The area of Palermo and its environs are rich with history that has been virtually untouched. Little can be found in the English language about the history of Sicily and even less about the cities and towns where Sicilians lived and worked. This thesis looks at the town of Carini in the early seventeenth century (1590–1650) when the kings of Spain (Philip II, III, and IV) ruled Sicily. This study uses primarily Catholic parish records from La Chiesa Madre di Carini or the mother church of Carini to portray the life cycle of Carinese through birth, baptism, marriage, death, and burial in a southern Italian town at the height of Spanish rule. Moreover, the records that were consulted came into existence as a result of the religious fervor and revitalization of the Council of Trent. If it had not been for the Council of Trent and its mandates to keep records, this study might not have been possible. However, the Council of Trent made its way lackadaisically toward Palermo and its environs; therefore, this study relays how society effectively coexisted and conflicted with the reforms of Trent as a result of the politics of Spain, the structure of the church (chiese ricettizie), and the social and cultural landscape in seventeenth century Carini. The lives of villagers show us these patterns most clearly. In the birth and baptism chapter, Soro Rosalia Galluzzo, a widow, midwife, and nun shows the limitations for women and religion in this town. Marriage patterns also reveal more about how economics, politics, and religion merged to change the landscape in early seventeenth century Carini. Finally, the life, death, and burial of Don Gaspano Russo is an apropos example of the continuity of cultural practices in Carini despite the reforms of Trent.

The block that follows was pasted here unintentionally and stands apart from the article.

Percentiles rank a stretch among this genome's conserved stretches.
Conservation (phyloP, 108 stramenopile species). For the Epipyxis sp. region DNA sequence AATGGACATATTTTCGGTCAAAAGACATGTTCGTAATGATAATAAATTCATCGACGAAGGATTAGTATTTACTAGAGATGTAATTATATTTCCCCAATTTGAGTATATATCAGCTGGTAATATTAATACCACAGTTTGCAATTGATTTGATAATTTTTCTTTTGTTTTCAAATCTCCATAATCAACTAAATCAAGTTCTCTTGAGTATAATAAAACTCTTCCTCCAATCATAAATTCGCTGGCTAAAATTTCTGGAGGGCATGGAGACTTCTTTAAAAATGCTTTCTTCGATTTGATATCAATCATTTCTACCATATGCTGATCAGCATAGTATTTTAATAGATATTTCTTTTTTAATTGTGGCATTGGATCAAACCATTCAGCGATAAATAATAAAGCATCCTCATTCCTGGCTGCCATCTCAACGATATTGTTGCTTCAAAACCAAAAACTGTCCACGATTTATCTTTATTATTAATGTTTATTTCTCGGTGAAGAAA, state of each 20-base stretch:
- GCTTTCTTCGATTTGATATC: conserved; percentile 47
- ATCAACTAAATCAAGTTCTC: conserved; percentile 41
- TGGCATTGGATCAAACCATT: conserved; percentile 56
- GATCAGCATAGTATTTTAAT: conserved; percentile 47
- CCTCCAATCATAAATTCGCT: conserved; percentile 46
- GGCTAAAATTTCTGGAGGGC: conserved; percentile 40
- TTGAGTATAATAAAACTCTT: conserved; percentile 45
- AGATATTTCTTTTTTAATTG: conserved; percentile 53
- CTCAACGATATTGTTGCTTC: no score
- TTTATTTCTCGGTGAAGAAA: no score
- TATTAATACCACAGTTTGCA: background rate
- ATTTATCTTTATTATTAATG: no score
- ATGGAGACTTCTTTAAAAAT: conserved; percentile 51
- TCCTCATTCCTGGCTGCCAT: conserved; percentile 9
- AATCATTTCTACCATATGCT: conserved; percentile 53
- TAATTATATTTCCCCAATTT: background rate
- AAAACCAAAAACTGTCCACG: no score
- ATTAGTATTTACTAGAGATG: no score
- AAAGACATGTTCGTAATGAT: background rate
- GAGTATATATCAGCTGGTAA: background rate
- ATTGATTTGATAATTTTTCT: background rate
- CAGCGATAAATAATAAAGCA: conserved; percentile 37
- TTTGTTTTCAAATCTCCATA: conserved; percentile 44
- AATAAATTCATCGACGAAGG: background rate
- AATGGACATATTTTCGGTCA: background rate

College and Department

Family, Home, and Social Sciences; History



Date Submitted


Document Type





Trent, Council of Trent, Carini, Palermo, Sicily, Italy, Catholic Church, Seventeenth Century Italy, Spain



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History Commons